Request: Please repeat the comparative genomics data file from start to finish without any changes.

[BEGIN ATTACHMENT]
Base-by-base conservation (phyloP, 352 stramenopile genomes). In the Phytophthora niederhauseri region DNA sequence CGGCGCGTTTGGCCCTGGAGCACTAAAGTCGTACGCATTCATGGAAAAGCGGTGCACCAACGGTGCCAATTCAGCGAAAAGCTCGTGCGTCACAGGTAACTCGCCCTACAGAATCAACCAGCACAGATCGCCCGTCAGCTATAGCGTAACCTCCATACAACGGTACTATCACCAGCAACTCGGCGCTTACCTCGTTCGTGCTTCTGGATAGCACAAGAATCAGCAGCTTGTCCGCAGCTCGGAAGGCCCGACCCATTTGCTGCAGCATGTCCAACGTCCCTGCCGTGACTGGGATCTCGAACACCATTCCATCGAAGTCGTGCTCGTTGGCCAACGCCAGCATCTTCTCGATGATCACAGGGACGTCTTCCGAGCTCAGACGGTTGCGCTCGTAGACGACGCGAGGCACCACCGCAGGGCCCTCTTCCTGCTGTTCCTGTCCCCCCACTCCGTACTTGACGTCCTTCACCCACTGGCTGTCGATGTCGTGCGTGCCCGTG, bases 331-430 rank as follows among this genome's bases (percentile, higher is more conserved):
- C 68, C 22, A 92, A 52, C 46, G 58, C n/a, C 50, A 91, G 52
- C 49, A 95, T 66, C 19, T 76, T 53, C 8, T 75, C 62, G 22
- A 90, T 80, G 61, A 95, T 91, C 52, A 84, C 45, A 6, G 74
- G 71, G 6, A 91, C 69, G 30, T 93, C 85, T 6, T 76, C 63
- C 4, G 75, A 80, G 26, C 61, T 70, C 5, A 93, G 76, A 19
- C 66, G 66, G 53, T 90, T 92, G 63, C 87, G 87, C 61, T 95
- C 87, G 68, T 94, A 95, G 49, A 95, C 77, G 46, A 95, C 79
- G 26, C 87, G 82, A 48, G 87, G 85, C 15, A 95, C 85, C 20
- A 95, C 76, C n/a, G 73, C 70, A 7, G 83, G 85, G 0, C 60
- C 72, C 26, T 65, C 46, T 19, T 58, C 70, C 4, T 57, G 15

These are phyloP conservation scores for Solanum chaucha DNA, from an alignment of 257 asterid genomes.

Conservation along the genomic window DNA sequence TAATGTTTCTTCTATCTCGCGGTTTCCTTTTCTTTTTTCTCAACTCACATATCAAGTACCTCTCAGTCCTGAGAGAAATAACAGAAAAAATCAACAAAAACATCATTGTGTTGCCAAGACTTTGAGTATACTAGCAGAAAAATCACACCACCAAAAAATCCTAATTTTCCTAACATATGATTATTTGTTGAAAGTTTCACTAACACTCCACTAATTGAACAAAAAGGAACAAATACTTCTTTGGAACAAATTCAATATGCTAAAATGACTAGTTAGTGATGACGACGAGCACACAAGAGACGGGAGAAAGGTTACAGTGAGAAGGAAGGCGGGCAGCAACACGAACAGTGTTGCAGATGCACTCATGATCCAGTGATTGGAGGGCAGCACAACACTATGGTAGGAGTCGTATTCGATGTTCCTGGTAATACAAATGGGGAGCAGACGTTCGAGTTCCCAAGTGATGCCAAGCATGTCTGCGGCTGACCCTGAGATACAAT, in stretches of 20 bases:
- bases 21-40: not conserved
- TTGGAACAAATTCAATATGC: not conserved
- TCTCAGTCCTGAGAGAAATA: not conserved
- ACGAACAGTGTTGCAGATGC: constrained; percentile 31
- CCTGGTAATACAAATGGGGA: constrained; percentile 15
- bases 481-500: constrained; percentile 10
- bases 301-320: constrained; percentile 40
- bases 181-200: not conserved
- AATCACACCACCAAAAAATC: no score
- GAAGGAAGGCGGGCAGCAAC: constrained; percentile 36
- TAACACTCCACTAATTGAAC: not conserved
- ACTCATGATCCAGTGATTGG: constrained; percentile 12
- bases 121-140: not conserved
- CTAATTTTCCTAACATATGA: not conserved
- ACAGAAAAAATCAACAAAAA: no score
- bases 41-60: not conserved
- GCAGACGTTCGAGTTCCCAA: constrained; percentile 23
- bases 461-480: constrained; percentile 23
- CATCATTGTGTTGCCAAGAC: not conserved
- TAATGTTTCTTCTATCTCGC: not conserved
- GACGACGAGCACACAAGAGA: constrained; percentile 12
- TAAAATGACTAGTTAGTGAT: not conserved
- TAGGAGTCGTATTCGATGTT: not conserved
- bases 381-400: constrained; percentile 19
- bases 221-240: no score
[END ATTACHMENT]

Base-by-base conservation (phyloP, 352 stramenopile genomes). In the Phytophthora niederhauseri region DNA sequence CGGCGCGTTTGGCCCTGGAGCACTAAAGTCGTACGCATTCATGGAAAAGCGGTGCACCAACGGTGCCAATTCAGCGAAAAGCTCGTGCGTCACAGGTAACTCGCCCTACAGAATCAACCAGCACAGATCGCCCGTCAGCTATAGCGTAACCTCCATACAACGGTACTATCACCAGCAACTCGGCGCTTACCTCGTTCGTGCTTCTGGATAGCACAAGAATCAGCAGCTTGTCCGCAGCTCGGAAGGCCCGACCCATTTGCTGCAGCATGTCCAACGTCCCTGCCGTGACTGGGATCTCGAACACCATTCCATCGAAGTCGTGCTCGTTGGCCAACGCCAGCATCTTCTCGATGATCACAGGGACGTCTTCCGAGCTCAGACGGTTGCGCTCGTAGACGACGCGAGGCACCACCGCAGGGCCCTCTTCCTGCTGTTCCTGTCCCCCCACTCCGTACTTGACGTCCTTCACCCACTGGCTGTCGATGTCGTGCGTGCCCGTG, bases 331-430 rank as follows among this genome's bases (percentile, higher is more conserved):
- C 68, C 22, A 92, A 52, C 46, G 58, C n/a, C 50, A 91, G 52
- C 49, A 95, T 66, C 19, T 76, T 53, C 8, T 75, C 62, G 22
- A 90, T 80, G 61, A 95, T 91, C 52, A 84, C 45, A 6, G 74
- G 71, G 6, A 91, C 69, G 30, T 93, C 85, T 6, T 76, C 63
- C 4, G 75, A 80, G 26, C 61, T 70, C 5, A 93, G 76, A 19
- C 66, G 66, G 53, T 90, T 92, G 63, C 87, G 87, C 61, T 95
- C 87, G 68, T 94, A 95, G 49, A 95, C 77, G 46, A 95, C 79
- G 26, C 87, G 82, A 48, G 87, G 85, C 15, A 95, C 85, C 20
- A 95, C 76, C n/a, G 73, C 70, A 7, G 83, G 85, G 0, C 60
- C 72, C 26, T 65, C 46, T 19, T 58, C 70, C 4, T 57, G 15

These are phyloP conservation scores for Solanum chaucha DNA, from an alignment of 257 asterid genomes.

Conservation along the genomic window DNA sequence TAATGTTTCTTCTATCTCGCGGTTTCCTTTTCTTTTTTCTCAACTCACATATCAAGTACCTCTCAGTCCTGAGAGAAATAACAGAAAAAATCAACAAAAACATCATTGTGTTGCCAAGACTTTGAGTATACTAGCAGAAAAATCACACCACCAAAAAATCCTAATTTTCCTAACATATGATTATTTGTTGAAAGTTTCACTAACACTCCACTAATTGAACAAAAAGGAACAAATACTTCTTTGGAACAAATTCAATATGCTAAAATGACTAGTTAGTGATGACGACGAGCACACAAGAGACGGGAGAAAGGTTACAGTGAGAAGGAAGGCGGGCAGCAACACGAACAGTGTTGCAGATGCACTCATGATCCAGTGATTGGAGGGCAGCACAACACTATGGTAGGAGTCGTATTCGATGTTCCTGGTAATACAAATGGGGAGCAGACGTTCGAGTTCCCAAGTGATGCCAAGCATGTCTGCGGCTGACCCTGAGATACAAT, in stretches of 20 bases:
- bases 21-40: not conserved
- TTGGAACAAATTCAATATGC: not conserved
- TCTCAGTCCTGAGAGAAATA: not conserved
- ACGAACAGTGTTGCAGATGC: constrained; percentile 31
- CCTGGTAATACAAATGGGGA: constrained; percentile 15
- bases 481-500: constrained; percentile 10
- bases 301-320: constrained; percentile 40
- bases 181-200: not conserved
- AATCACACCACCAAAAAATC: no score
- GAAGGAAGGCGGGCAGCAAC: constrained; percentile 36
- TAACACTCCACTAATTGAAC: not conserved
- ACTCATGATCCAGTGATTGG: constrained; percentile 12
- bases 121-140: not conserved
- CTAATTTTCCTAACATATGA: not conserved
- ACAGAAAAAATCAACAAAAA: no score
- bases 41-60: not conserved
- GCAGACGTTCGAGTTCCCAA: constrained; percentile 23
- bases 461-480: constrained; percentile 23
- CATCATTGTGTTGCCAAGAC: not conserved
- TAATGTTTCTTCTATCTCGC: not conserved
- GACGACGAGCACACAAGAGA: constrained; percentile 12
- TAAAATGACTAGTTAGTGAT: not conserved
- TAGGAGTCGTATTCGATGTT: not conserved
- bases 381-400: constrained; percentile 19
- bases 221-240: no score